goes, but what it doesn't note substandard goal tending. This
is that Pele's importance was year, the Brazilian defense is
not just because of the mar- noticeably better, but all but
velous things he could do with one of 1970s big guns are gone,
his feet and the ball, but also and their crown is in jeopardy.
because of what his talents- This year, if you pay any at-
and the means by which other tention to the soccer cup, don't
teams reacted to his presence waste your time worrying too
allowed the remainder of the much about the superstars like
Brazilian team to do. HIolland's Johan Cruyff and
One of the effects of double Yugoslavia's D r a g a n
and triple - teaming Pee was Dzajic. As Woody Hayes said in
to leave midfield relatively another context, any team can
open for the Brazilian midfield- take away any other team's star
er, Tostao and ersson. This player if it wants to take the
allowed them to freely retrieve trouble to do so. Instead, con-
balls the defenders had knocked centrate upon the lesser lights,
away from the goal-area, and the men who spend their time
gave them greater scope to set running around in circles and
up the Brazilian counterattack probing for openings. These are
One of the two, Tostan was by the people who make a team
far the least spectacular: al- succeed. A superstar can trans-
war the postiospethcur:al- form them from losers into
ways in position, methodically winners - as Cruyff did this
slmappng the ball to an open year with the Barcelona club -
man, never letting an opponent but without their efforts, the
get free in his sector for ab great players will make their
brea.kaway counter-thrust - alays into thin air.
totally effective job, and well-
anoreciated by the conneisseurs
of the sport.
But it was Gersson who
turned people on - GersonAM IT!
owith his magical passes fromSK
imoossible postures in impos- 9 Week SKILL
sible situations, directed pre-
cisely and brilliantly at the cram course
gaps in the opposition's zone.
Partially because Tostao was .T i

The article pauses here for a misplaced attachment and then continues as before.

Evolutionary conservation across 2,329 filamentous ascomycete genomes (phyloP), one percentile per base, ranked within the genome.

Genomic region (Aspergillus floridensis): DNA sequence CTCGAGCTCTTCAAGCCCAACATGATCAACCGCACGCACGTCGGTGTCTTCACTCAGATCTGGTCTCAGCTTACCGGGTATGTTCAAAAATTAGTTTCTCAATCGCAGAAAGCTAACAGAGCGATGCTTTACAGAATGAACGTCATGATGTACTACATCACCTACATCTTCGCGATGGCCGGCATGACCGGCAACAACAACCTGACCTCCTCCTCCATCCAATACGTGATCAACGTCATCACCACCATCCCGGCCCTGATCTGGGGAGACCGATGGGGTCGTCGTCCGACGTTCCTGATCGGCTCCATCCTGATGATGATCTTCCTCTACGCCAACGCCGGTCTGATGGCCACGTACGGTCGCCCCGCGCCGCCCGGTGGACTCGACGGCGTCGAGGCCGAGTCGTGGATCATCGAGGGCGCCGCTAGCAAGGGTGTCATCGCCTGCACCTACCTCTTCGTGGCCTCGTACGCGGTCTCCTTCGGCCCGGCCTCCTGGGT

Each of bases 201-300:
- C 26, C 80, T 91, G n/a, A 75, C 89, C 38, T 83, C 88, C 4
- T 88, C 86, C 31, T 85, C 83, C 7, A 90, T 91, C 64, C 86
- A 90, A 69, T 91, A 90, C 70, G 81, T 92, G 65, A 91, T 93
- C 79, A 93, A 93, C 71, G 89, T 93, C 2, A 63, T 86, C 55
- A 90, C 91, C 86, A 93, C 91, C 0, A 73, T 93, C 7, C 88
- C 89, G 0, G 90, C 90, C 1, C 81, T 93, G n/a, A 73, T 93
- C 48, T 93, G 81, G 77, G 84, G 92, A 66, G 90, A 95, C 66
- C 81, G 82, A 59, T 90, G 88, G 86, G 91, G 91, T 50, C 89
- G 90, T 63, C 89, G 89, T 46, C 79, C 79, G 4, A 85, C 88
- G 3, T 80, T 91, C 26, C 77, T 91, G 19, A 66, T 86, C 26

around to cover up, Gersson
was able to gamble, to range . S eedwriting
far upfield frop his black-
board position, directing, and Shorthand
inspiring his team's offen-
sive thrust.
And in the forward line, - and
Pele was not the only man
capable of finishing the play BusnssCourses
with a score when called upon. i
Two extremely talented for- Insure yourself of:
wards: Jairzinho - mentioned
in the latest dispatches as a more productive
"Brazil's lone attacker" - and year at college
Rivelhino were both men cap-or
able of snatching the ball in an a god paying full
instant, deking through infinites-
simal gaps in the defensive or part-time job
structure, and ramming it TAYLOR BUSINESS
home. Teams who concentrated INSTITUTE
over - much on Pele found the
remainder of the 'Brazilian 611 Church St.
squad playing merrily as ever 769-4507
to the attack, and scoring
Sumiko's
Open 5 till 10 every day
Closed Tuesdays
free pa rking in rea r
241 a Michiaav
Ct two miles e o Y t t
imtedhot sae and Ypsldnbeer

485-3981 ##
-is

2 Zany Comedies
From The Incomparable
MEL BROOKS
Author of "Blazing Saddles"
"'The Twelve Chairs' is one of
the funniest films
in Vear5!'-'Show Magazine
A MEL BROOKS FILM.
STARRING RON
MOODY. G'
Friday: "THE 12 CHAIRS"
at 7:30,
"THE PRODUCERS" at 9 P.M
Sat. and Sun. continuous
from 1:15
"Tilt
Featurinq Dck Shawn
in the Hit Musical
"SPRINGTIME FOR HITLER'
ENDS TODAY:
603 east liberty
"CLAUDINE" PG
The Heart and Soul Comedy
Theatre Phone 665-6290 at 1, 3,5, 7, and 9 P.M.
STARNTS FRIDAYD
Shell coax theebluSstrighteout
of your har8t
ao 1 :30, 4 P.M., 6:30, and 9 P.Ml
i, ,LUCILLE BALL afsMAME"I
231 south stlae ENDS TODAY
Stella Stevens in
a "ARNO.D"
at 7 and 9 only
Theatre Phone 662-6264
STARTS
FRI DAY!
Fri. O 7 and 9 only
Sat and Sun
and 9 PM
THEY
ROBBED
BANKS
Robert Altman Gave You
The Hilarious "M*A*S*H," T h e
Wacky "BREWSTER McCLOUD" The

Serious "McCABE AND MRS. MIL-
LER," and "THE LONG GOODBYE."
ARE
YOU READY
FOR "THIEVES
LIKE US"?

th'a "e

4 :